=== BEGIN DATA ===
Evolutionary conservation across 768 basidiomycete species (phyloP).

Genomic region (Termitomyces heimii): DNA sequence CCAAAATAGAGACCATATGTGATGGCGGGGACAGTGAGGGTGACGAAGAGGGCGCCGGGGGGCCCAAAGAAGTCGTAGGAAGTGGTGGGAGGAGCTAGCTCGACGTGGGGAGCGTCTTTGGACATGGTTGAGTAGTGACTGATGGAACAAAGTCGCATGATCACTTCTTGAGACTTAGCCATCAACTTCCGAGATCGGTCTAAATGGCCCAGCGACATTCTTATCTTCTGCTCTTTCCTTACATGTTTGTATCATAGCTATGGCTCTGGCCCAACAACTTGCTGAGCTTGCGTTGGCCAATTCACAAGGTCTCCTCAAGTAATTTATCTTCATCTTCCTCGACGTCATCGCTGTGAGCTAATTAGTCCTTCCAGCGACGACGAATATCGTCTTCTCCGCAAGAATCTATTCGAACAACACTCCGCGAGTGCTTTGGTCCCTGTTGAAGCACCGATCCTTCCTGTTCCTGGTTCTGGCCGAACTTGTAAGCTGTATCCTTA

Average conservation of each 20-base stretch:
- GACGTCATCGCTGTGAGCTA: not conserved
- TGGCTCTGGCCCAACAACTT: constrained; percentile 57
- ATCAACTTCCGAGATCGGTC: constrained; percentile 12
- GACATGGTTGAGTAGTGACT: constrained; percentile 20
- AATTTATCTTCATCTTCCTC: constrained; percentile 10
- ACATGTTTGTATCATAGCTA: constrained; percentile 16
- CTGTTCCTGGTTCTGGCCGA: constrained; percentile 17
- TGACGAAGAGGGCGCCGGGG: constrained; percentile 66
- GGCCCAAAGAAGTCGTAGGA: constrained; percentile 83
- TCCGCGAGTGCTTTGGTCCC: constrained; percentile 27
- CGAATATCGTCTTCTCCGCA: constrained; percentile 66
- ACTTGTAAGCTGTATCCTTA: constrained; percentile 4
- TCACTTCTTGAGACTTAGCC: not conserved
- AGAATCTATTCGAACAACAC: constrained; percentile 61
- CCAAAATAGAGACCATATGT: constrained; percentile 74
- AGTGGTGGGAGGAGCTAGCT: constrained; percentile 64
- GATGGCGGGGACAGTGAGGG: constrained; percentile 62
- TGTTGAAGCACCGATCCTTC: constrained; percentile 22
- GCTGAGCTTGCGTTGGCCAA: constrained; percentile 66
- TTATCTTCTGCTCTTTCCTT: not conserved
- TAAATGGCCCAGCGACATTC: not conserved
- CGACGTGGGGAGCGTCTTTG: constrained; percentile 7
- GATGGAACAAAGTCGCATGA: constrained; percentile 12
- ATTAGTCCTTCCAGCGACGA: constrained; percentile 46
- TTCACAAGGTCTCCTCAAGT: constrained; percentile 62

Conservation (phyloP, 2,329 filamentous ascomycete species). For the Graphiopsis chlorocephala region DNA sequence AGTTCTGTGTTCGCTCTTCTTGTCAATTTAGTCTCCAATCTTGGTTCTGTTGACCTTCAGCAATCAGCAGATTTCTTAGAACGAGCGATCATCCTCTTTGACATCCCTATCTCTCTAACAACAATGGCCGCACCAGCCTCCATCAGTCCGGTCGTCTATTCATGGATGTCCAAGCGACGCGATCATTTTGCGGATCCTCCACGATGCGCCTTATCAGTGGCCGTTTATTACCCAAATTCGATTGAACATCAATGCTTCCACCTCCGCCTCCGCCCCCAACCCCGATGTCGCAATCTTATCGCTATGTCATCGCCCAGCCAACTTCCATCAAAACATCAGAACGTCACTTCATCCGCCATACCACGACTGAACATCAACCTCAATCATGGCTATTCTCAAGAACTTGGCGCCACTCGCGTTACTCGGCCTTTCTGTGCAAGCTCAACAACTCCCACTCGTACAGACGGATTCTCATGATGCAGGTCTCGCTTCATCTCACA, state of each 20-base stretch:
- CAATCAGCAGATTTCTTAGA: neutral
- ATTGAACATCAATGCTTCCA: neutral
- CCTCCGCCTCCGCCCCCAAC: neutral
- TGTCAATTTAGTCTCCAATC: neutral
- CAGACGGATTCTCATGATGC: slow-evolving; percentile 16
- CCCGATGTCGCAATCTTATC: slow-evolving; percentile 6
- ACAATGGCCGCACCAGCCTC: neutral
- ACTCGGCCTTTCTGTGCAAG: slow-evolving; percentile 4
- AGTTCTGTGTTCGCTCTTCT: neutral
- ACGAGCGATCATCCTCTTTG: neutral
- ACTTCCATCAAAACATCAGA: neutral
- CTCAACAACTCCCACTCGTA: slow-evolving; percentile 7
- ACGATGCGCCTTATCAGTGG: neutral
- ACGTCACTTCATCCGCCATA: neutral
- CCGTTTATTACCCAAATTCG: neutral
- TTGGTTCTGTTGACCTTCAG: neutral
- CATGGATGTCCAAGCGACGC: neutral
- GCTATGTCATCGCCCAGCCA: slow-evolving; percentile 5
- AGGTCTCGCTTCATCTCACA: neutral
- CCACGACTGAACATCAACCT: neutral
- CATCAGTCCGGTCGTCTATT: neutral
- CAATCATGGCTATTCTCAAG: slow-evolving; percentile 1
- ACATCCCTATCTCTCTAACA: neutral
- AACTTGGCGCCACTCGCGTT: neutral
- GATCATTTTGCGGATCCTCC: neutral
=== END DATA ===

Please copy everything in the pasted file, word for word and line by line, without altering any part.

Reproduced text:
Evolutionary conservation across 768 basidiomycete species (phyloP).

Genomic region (Termitomyces heimii): DNA sequence CCAAAATAGAGACCATATGTGATGGCGGGGACAGTGAGGGTGACGAAGAGGGCGCCGGGGGGCCCAAAGAAGTCGTAGGAAGTGGTGGGAGGAGCTAGCTCGACGTGGGGAGCGTCTTTGGACATGGTTGAGTAGTGACTGATGGAACAAAGTCGCATGATCACTTCTTGAGACTTAGCCATCAACTTCCGAGATCGGTCTAAATGGCCCAGCGACATTCTTATCTTCTGCTCTTTCCTTACATGTTTGTATCATAGCTATGGCTCTGGCCCAACAACTTGCTGAGCTTGCGTTGGCCAATTCACAAGGTCTCCTCAAGTAATTTATCTTCATCTTCCTCGACGTCATCGCTGTGAGCTAATTAGTCCTTCCAGCGACGACGAATATCGTCTTCTCCGCAAGAATCTATTCGAACAACACTCCGCGAGTGCTTTGGTCCCTGTTGAAGCACCGATCCTTCCTGTTCCTGGTTCTGGCCGAACTTGTAAGCTGTATCCTTA

Average conservation of each 20-base stretch:
- GACGTCATCGCTGTGAGCTA: not conserved
- TGGCTCTGGCCCAACAACTT: constrained; percentile 57
- ATCAACTTCCGAGATCGGTC: constrained; percentile 12
- GACATGGTTGAGTAGTGACT: constrained; percentile 20
- AATTTATCTTCATCTTCCTC: constrained; percentile 10
- ACATGTTTGTATCATAGCTA: constrained; percentile 16
- CTGTTCCTGGTTCTGGCCGA: constrained; percentile 17
- TGACGAAGAGGGCGCCGGGG: constrained; percentile 66
- GGCCCAAAGAAGTCGTAGGA: constrained; percentile 83
- TCCGCGAGTGCTTTGGTCCC: constrained; percentile 27
- CGAATATCGTCTTCTCCGCA: constrained; percentile 66
- ACTTGTAAGCTGTATCCTTA: constrained; percentile 4
- TCACTTCTTGAGACTTAGCC: not conserved
- AGAATCTATTCGAACAACAC: constrained; percentile 61
- CCAAAATAGAGACCATATGT: constrained; percentile 74
- AGTGGTGGGAGGAGCTAGCT: constrained; percentile 64
- GATGGCGGGGACAGTGAGGG: constrained; percentile 62
- TGTTGAAGCACCGATCCTTC: constrained; percentile 22
- GCTGAGCTTGCGTTGGCCAA: constrained; percentile 66
- TTATCTTCTGCTCTTTCCTT: not conserved
- TAAATGGCCCAGCGACATTC: not conserved
- CGACGTGGGGAGCGTCTTTG: constrained; percentile 7
- GATGGAACAAAGTCGCATGA: constrained; percentile 12
- ATTAGTCCTTCCAGCGACGA: constrained; percentile 46
- TTCACAAGGTCTCCTCAAGT: constrained; percentile 62

Conservation (phyloP, 2,329 filamentous ascomycete species). For the Graphiopsis chlorocephala region DNA sequence AGTTCTGTGTTCGCTCTTCTTGTCAATTTAGTCTCCAATCTTGGTTCTGTTGACCTTCAGCAATCAGCAGATTTCTTAGAACGAGCGATCATCCTCTTTGACATCCCTATCTCTCTAACAACAATGGCCGCACCAGCCTCCATCAGTCCGGTCGTCTATTCATGGATGTCCAAGCGACGCGATCATTTTGCGGATCCTCCACGATGCGCCTTATCAGTGGCCGTTTATTACCCAAATTCGATTGAACATCAATGCTTCCACCTCCGCCTCCGCCCCCAACCCCGATGTCGCAATCTTATCGCTATGTCATCGCCCAGCCAACTTCCATCAAAACATCAGAACGTCACTTCATCCGCCATACCACGACTGAACATCAACCTCAATCATGGCTATTCTCAAGAACTTGGCGCCACTCGCGTTACTCGGCCTTTCTGTGCAAGCTCAACAACTCCCACTCGTACAGACGGATTCTCATGATGCAGGTCTCGCTTCATCTCACA, state of each 20-base stretch:
- CAATCAGCAGATTTCTTAGA: neutral
- ATTGAACATCAATGCTTCCA: neutral
- CCTCCGCCTCCGCCCCCAAC: neutral
- TGTCAATTTAGTCTCCAATC: neutral
- CAGACGGATTCTCATGATGC: slow-evolving; percentile 16
- CCCGATGTCGCAATCTTATC: slow-evolving; percentile 6
- ACAATGGCCGCACCAGCCTC: neutral
- ACTCGGCCTTTCTGTGCAAG: slow-evolving; percentile 4
- AGTTCTGTGTTCGCTCTTCT: neutral
- ACGAGCGATCATCCTCTTTG: neutral
- ACTTCCATCAAAACATCAGA: neutral
- CTCAACAACTCCCACTCGTA: slow-evolving; percentile 7
- ACGATGCGCCTTATCAGTGG: neutral
- ACGTCACTTCATCCGCCATA: neutral
- CCGTTTATTACCCAAATTCG: neutral
- TTGGTTCTGTTGACCTTCAG: neutral
- CATGGATGTCCAAGCGACGC: neutral
- GCTATGTCATCGCCCAGCCA: slow-evolving; percentile 5
- AGGTCTCGCTTCATCTCACA: neutral
- CCACGACTGAACATCAACCT: neutral
- CATCAGTCCGGTCGTCTATT: neutral
- CAATCATGGCTATTCTCAAG: slow-evolving; percentile 1
- ACATCCCTATCTCTCTAACA: neutral
- AACTTGGCGCCACTCGCGTT: neutral
- GATCATTTTGCGGATCCTCC: neutral